By Denise Tessier
A week ago today, the Albuquerque Journal carried a story about a government report that was momentous in scope.
But it was carried in a way that betrayed its importance. Its headline “New Cancer Strategy Called For,” was squeezed into a single column atop a story tucked in the bottom corner inside the A-section. Its subhead said: “Panel warns of unregulated chemicals in air, food, water,” and it led with this:
An expert panel that advises the president on cancer said Thursday that Americans are facing “grievous harm” from chemicals in the air, food and water that have largely gone unregulated and ignored.
Five paragraphs later, the story said things are so bad, that:
“To a disturbing extent, babies are born ‘pre-polluted,’ ” the panel wrote.
This story has stayed with me, not only because of its content, but because of its lack of follow-up. When a similarly momentous report was released in April 1983 about the state of America’s education, the story ran on the front page of the Journal, was editorialized upon and a local education series was launched. The sobering and shocking “A Nation at Risk” report was given the serious treatment it deserved by media nationwide.
The Washington Post story on last week’s cancer report, prepared by a panel appointed by President Bush, was not only buried by the Journal, it was cut to fit its 10-inch slot at the page bottom. Here is what the Journal left out:
In 2009, about 1.5 million American men, women and children had cancer diagnosed, and 562,000 people died from the disease.
“There are far too many known and suspected cancer-causing chemicals in products people, young and old, use every day of their lives,” said Kenneth A. Cook, president and co-founder of Environmental Working Group, an environmental advocacy group. “Many of these chemicals are believed to be time bombs, altering the genetic-level switching mechanisms that lead to cancerous cellular growth in later life.”
The panel said the country needs to overhaul existing chemical laws, a conclusion that has been supported by public health groups, environmental advocates, the Obama administration and even the chemical industry.
The current system places the burden on the government to prove that a chemical is unsafe before it can removed from the market. The standards are so high, the government has been unable to ban chemicals such as asbestos, a widely recognized carcinogen that is prohibited in many other countries.
About 80,000 chemicals are in commercial use in the United States, but federal regulators have assessed only about 200 for safety.
Entitled “Reducing Environmental Cancer Risk: What We Can Do Now,” the report itself is prefaced with this message from the authors to President Obama:
The American people—even before they are born—are bombarded continually with myriad combinations of these dangerous exposures. The Panel urges you most strongly to use the power of your office to remove the carcinogens and other toxins from our food, water, and air that needlessly increase health care costs, cripple our Nation’s productivity, and devastate American lives.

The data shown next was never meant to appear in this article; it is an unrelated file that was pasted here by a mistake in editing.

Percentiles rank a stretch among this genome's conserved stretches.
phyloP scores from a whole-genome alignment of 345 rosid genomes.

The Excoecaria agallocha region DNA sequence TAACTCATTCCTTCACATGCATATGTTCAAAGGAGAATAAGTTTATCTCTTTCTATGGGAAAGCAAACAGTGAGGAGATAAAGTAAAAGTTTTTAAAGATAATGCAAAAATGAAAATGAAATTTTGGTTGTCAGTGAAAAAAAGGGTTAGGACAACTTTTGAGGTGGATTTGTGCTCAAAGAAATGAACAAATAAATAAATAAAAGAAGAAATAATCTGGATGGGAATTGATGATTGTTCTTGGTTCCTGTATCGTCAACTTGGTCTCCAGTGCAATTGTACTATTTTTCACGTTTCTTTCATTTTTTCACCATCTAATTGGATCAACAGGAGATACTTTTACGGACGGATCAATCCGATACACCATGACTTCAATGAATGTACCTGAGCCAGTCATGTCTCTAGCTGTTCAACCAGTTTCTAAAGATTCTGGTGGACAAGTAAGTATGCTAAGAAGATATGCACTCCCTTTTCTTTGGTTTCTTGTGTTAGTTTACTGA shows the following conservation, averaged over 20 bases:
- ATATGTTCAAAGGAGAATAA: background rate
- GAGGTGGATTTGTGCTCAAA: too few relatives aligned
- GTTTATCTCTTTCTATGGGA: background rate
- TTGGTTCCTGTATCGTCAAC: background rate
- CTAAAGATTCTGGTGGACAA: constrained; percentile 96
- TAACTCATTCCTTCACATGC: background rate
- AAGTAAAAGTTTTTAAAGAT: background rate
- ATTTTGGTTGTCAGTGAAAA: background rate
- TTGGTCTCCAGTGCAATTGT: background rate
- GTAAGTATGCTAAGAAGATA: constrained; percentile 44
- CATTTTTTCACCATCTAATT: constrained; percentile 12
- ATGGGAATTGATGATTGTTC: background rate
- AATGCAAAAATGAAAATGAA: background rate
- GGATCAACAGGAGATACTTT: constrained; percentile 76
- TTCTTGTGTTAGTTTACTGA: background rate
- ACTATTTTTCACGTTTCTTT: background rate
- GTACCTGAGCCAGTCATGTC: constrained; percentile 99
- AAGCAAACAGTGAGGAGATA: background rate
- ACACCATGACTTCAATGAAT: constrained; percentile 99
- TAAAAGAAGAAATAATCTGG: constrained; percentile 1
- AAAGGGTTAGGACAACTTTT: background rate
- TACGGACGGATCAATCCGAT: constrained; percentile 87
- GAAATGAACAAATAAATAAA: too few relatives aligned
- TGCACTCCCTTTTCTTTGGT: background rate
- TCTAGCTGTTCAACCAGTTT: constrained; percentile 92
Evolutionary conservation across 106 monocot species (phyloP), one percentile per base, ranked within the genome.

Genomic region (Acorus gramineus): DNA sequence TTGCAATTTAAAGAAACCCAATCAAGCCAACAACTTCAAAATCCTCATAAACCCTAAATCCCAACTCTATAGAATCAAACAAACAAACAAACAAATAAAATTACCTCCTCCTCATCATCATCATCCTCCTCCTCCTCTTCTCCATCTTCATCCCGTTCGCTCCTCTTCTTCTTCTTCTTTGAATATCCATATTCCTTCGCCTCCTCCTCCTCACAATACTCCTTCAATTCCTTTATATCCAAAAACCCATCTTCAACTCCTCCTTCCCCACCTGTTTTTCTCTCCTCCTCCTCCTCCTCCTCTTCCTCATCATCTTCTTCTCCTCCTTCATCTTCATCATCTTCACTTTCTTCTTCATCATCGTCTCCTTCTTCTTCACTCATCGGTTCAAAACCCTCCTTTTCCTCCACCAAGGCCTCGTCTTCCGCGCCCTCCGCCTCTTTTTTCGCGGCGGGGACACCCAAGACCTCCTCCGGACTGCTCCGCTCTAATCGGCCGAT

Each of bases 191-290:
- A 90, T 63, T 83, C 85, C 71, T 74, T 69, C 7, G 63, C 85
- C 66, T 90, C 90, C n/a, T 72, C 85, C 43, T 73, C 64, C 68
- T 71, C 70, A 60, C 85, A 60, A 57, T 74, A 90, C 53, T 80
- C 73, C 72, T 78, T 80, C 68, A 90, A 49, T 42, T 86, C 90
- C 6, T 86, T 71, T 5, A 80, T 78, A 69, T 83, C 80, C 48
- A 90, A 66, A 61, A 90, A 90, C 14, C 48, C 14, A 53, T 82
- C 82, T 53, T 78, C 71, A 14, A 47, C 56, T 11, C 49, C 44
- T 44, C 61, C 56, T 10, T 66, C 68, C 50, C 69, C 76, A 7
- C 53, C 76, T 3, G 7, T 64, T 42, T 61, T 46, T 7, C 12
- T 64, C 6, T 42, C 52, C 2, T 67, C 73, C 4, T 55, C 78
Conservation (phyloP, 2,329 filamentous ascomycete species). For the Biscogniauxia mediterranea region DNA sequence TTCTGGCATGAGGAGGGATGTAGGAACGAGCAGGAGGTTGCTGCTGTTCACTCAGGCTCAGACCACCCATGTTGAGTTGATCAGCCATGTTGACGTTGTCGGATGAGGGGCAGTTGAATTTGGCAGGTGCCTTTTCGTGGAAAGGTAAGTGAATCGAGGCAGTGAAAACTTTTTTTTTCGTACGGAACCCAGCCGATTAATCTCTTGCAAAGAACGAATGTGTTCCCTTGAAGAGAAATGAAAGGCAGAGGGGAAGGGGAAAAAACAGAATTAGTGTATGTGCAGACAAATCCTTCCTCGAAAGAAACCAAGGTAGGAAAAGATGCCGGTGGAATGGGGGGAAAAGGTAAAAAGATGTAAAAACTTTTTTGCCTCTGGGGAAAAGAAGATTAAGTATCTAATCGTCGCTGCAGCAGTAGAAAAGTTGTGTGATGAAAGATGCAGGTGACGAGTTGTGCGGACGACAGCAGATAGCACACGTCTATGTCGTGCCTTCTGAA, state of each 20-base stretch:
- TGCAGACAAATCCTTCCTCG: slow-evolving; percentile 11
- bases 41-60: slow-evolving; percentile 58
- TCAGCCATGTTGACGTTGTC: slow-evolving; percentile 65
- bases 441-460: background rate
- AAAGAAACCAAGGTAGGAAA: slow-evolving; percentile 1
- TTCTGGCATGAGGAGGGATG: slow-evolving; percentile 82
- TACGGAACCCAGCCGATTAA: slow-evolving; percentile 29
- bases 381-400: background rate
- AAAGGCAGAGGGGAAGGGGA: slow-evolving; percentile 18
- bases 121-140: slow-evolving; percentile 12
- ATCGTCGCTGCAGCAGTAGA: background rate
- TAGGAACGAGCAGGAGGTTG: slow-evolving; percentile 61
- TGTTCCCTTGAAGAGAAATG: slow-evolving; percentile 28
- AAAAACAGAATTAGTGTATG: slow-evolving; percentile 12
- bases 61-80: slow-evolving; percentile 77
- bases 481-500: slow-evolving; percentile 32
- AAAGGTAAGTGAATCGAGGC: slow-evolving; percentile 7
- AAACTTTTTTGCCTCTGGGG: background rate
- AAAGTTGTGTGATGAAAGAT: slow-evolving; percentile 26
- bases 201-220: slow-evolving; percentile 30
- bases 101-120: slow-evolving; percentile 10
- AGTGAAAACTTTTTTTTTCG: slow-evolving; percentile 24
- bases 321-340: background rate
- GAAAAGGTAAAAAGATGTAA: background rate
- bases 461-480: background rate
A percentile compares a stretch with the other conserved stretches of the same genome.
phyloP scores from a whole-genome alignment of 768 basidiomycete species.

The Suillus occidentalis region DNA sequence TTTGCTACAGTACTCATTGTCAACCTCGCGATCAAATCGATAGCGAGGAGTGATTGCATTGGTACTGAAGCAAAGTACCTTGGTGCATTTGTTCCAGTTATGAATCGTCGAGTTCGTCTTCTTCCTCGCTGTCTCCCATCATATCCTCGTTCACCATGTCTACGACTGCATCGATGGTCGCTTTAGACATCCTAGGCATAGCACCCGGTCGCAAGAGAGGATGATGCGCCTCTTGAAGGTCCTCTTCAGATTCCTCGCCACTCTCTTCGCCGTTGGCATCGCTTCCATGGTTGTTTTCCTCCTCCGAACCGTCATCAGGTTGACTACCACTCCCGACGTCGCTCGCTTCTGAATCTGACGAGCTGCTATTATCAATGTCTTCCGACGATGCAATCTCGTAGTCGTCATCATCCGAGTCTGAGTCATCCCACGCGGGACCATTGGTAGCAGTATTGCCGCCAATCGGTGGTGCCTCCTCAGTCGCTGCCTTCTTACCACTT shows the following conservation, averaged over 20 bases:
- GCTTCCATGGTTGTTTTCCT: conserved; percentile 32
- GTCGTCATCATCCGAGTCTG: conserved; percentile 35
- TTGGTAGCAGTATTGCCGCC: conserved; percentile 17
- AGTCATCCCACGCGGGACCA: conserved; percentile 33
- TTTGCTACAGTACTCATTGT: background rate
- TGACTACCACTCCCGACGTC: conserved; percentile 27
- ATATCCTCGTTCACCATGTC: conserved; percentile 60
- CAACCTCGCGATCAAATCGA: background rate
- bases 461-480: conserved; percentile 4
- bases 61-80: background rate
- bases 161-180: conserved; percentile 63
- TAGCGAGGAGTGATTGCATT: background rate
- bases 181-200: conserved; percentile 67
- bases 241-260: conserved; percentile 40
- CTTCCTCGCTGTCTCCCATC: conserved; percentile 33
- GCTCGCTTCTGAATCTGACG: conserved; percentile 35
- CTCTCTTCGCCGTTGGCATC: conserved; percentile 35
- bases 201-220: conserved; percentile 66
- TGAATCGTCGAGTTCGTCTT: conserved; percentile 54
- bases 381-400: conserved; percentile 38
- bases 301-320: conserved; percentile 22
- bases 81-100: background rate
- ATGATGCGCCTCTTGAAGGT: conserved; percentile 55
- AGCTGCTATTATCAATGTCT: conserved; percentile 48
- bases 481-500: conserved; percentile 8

What is important about this report is that it points up how little is being done to curb the carcinogens all around us – from agriculture, the medical profession, the military, industry, even the natural environment.
While laudable attention is focused on finding cures for cancers, this report makes it clear that prevention deserves much more attention.
Which brings me to a line in a Journal story that ran April 26.
Journal reporter Aurelio Sanchez wrote a touching piece about a breast cancer walk that drew 20,000 people. The story, “Inspired by Survival, Loved Ones,” was beautifully written from the standpoint of those who walked, and reported that more than $530,000 was raised for the American Cancer Society.
The story ended with this line about the American Cancer Society, which is true:
It promotes knowledge of warning signs to find the disease early, offers support after a cancer diagnosis, provides funding for cancer research, and helps to rally communities worldwide to join the fight.
But the reporter inadvertently perpetuated a myth in his closing paragraph with the line that preceded that one (my emphasis added):
Money raised through Making Strides helps the American Cancer Society save lives by showing people how to prevent and cure cancer.
Studies have shown that individuals can flush cancer cells from their bodies through an alkaline diet and other measures, but the American Cancer Society is not known for advocating this diet. Nor is it known for lobbying to remove or alleviate the number of carcinogens in the environment. The society cannot even claim credit for raising the awareness about the dangers of smoking: That was done by the American Lung Association.
The visibililty of groups like the American Cancer Society in some ways provides a false assurance that someone is out there helping to eliminate the carcinogens around us.
None of us can individually prevent and cure cancer when carcinogens are ever-present. We must approach the problem as a nation and tackle it at its source.
The report issued last week is both a blueprint and call to arms to put us on that path, and it deserves more attention.